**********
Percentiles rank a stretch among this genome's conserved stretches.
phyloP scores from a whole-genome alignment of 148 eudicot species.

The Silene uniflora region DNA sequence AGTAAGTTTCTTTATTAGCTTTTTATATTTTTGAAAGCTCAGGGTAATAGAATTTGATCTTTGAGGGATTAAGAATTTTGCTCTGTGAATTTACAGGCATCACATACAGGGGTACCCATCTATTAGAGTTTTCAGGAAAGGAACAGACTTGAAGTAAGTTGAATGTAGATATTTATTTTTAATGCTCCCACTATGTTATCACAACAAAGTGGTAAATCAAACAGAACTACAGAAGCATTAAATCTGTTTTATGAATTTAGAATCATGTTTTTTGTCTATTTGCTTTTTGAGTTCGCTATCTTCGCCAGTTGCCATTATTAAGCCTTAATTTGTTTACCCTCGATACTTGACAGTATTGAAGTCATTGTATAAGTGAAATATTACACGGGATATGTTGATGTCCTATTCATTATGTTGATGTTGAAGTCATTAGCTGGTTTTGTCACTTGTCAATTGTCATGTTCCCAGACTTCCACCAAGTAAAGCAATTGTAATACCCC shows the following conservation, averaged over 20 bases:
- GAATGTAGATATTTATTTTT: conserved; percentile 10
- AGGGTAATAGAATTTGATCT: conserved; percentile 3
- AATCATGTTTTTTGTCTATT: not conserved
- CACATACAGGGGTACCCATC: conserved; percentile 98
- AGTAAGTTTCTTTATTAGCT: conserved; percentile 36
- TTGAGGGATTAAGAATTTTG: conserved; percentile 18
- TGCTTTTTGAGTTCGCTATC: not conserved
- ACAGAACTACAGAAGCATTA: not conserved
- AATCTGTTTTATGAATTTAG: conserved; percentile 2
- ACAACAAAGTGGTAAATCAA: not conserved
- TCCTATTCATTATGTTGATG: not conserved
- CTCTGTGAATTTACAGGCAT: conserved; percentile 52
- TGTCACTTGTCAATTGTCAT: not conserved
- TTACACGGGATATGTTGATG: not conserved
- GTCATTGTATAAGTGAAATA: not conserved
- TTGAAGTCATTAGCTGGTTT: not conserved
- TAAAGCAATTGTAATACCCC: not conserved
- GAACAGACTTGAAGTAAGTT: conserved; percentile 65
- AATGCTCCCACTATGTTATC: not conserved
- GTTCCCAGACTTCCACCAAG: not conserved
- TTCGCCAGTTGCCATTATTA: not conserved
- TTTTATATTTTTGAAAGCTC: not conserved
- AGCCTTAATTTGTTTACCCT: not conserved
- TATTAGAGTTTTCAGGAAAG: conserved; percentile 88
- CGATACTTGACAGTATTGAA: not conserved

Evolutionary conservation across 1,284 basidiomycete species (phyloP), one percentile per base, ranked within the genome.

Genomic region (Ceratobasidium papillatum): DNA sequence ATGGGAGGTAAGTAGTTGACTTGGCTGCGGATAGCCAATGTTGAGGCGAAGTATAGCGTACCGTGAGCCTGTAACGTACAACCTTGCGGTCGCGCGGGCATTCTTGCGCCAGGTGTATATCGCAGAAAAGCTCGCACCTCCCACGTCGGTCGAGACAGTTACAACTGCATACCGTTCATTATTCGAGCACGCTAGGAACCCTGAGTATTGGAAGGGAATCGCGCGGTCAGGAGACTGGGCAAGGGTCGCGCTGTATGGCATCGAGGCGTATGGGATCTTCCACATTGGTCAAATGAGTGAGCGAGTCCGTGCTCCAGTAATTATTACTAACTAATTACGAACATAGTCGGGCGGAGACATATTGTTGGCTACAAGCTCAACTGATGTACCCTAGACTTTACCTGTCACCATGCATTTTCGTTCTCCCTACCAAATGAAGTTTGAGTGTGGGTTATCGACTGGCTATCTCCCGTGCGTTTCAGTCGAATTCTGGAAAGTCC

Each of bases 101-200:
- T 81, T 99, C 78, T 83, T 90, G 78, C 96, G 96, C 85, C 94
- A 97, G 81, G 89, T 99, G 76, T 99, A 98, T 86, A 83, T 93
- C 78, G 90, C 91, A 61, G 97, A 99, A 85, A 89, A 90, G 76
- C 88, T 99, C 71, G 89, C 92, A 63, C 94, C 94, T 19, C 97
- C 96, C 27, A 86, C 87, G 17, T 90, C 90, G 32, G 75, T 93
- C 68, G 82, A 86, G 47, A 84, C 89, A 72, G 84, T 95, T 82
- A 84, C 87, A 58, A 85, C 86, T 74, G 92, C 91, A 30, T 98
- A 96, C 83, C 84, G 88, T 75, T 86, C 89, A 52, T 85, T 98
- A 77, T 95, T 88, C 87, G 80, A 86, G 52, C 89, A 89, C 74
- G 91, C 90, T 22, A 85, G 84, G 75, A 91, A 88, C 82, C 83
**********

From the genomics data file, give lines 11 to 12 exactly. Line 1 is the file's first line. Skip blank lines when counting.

- ACAGAACTACAGAAGCATTA: not conserved
- AATCTGTTTTATGAATTTAG: conserved; percentile 2